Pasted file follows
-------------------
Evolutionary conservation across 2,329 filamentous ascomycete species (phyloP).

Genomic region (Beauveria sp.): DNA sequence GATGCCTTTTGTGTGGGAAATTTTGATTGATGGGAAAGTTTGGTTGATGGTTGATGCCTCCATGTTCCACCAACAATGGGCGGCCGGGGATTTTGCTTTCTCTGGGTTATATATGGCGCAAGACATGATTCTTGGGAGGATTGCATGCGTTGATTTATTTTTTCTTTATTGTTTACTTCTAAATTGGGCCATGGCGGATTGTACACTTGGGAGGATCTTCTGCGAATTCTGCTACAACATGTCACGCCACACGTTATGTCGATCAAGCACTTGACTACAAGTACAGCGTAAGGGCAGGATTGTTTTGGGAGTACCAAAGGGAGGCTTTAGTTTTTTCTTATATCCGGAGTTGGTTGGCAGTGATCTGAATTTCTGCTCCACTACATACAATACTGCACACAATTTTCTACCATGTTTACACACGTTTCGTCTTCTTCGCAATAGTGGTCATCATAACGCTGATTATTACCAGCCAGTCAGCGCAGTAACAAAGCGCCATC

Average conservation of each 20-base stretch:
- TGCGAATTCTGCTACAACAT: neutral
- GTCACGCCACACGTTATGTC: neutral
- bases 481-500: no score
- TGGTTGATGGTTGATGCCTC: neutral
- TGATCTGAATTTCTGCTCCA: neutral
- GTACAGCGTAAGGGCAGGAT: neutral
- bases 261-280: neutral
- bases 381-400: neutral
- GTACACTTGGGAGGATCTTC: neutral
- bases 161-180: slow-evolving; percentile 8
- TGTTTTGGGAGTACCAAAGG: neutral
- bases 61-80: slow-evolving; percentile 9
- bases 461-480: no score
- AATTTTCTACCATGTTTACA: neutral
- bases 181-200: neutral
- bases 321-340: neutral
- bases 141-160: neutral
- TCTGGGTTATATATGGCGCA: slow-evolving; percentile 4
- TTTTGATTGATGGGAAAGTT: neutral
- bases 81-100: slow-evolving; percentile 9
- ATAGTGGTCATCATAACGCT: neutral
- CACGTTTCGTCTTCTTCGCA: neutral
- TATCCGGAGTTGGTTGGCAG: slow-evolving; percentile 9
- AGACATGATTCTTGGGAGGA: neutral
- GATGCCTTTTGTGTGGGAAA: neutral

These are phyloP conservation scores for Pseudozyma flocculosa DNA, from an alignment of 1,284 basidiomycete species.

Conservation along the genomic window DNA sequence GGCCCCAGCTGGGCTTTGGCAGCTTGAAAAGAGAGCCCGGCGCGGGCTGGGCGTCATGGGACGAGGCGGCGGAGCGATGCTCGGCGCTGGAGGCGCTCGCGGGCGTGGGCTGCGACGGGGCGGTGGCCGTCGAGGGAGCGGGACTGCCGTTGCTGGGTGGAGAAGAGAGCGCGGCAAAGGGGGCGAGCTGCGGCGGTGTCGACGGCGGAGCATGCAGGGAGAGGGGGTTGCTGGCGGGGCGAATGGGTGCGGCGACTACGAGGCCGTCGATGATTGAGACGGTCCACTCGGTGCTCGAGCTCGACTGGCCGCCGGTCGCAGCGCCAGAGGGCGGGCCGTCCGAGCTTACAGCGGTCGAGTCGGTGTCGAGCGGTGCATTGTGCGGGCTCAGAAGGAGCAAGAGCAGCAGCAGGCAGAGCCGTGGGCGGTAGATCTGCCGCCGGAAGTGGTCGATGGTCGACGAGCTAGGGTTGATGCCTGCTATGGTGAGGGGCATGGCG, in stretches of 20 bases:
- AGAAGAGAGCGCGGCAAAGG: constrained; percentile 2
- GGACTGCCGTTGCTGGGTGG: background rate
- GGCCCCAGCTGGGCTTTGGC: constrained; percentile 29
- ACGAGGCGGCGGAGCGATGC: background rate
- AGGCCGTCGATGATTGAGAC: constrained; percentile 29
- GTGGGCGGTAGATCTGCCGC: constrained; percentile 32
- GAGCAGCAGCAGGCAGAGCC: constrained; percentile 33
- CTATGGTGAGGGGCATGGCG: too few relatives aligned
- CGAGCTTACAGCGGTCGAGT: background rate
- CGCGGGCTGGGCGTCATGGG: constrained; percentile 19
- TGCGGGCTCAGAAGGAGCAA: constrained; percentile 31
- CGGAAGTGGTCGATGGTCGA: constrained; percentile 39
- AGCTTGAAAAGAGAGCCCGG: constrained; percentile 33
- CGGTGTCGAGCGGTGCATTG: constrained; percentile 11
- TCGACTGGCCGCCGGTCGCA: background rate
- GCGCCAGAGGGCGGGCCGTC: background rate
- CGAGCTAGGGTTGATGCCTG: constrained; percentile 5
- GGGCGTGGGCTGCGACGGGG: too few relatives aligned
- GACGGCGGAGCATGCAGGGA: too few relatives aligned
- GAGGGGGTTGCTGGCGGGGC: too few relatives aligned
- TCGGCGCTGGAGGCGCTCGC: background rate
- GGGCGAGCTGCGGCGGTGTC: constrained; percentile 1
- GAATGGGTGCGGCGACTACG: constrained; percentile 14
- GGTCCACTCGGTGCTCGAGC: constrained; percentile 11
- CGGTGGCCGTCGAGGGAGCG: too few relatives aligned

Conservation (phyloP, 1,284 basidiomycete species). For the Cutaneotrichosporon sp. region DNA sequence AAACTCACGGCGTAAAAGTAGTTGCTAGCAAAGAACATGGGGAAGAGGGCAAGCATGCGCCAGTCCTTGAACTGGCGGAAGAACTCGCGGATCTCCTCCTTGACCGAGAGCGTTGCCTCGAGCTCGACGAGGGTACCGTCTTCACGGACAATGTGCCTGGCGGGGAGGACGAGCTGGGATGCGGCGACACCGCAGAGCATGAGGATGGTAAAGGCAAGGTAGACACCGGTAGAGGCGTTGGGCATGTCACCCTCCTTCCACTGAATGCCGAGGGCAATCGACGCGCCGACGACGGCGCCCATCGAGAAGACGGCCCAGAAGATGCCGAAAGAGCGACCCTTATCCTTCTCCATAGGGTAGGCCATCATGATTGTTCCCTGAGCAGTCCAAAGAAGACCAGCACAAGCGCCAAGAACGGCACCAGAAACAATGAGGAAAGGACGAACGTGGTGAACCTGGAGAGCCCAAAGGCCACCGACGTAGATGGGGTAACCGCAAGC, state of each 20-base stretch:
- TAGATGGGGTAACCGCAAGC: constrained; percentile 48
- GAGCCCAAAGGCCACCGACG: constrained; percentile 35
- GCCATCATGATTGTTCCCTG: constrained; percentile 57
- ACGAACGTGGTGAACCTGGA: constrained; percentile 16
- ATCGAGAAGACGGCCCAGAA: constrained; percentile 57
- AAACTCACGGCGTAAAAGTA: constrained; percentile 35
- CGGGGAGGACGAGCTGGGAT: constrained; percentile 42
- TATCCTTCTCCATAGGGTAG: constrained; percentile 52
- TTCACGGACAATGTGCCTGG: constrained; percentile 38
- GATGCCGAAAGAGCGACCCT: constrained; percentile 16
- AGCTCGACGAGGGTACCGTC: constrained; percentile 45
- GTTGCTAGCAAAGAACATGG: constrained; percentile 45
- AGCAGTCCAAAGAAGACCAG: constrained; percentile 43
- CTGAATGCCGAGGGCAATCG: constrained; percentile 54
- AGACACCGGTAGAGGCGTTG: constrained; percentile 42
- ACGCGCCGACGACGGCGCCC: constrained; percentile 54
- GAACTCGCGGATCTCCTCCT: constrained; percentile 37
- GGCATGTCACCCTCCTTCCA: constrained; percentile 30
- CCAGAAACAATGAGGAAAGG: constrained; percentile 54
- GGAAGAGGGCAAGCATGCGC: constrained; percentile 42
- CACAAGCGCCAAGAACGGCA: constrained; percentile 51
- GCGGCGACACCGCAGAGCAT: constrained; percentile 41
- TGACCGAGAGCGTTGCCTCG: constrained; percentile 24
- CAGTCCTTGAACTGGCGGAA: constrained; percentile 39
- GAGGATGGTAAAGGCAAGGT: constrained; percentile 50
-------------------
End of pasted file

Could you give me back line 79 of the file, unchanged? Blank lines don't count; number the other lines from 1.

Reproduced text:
- TGACCGAGAGCGTTGCCTCG: constrained; percentile 24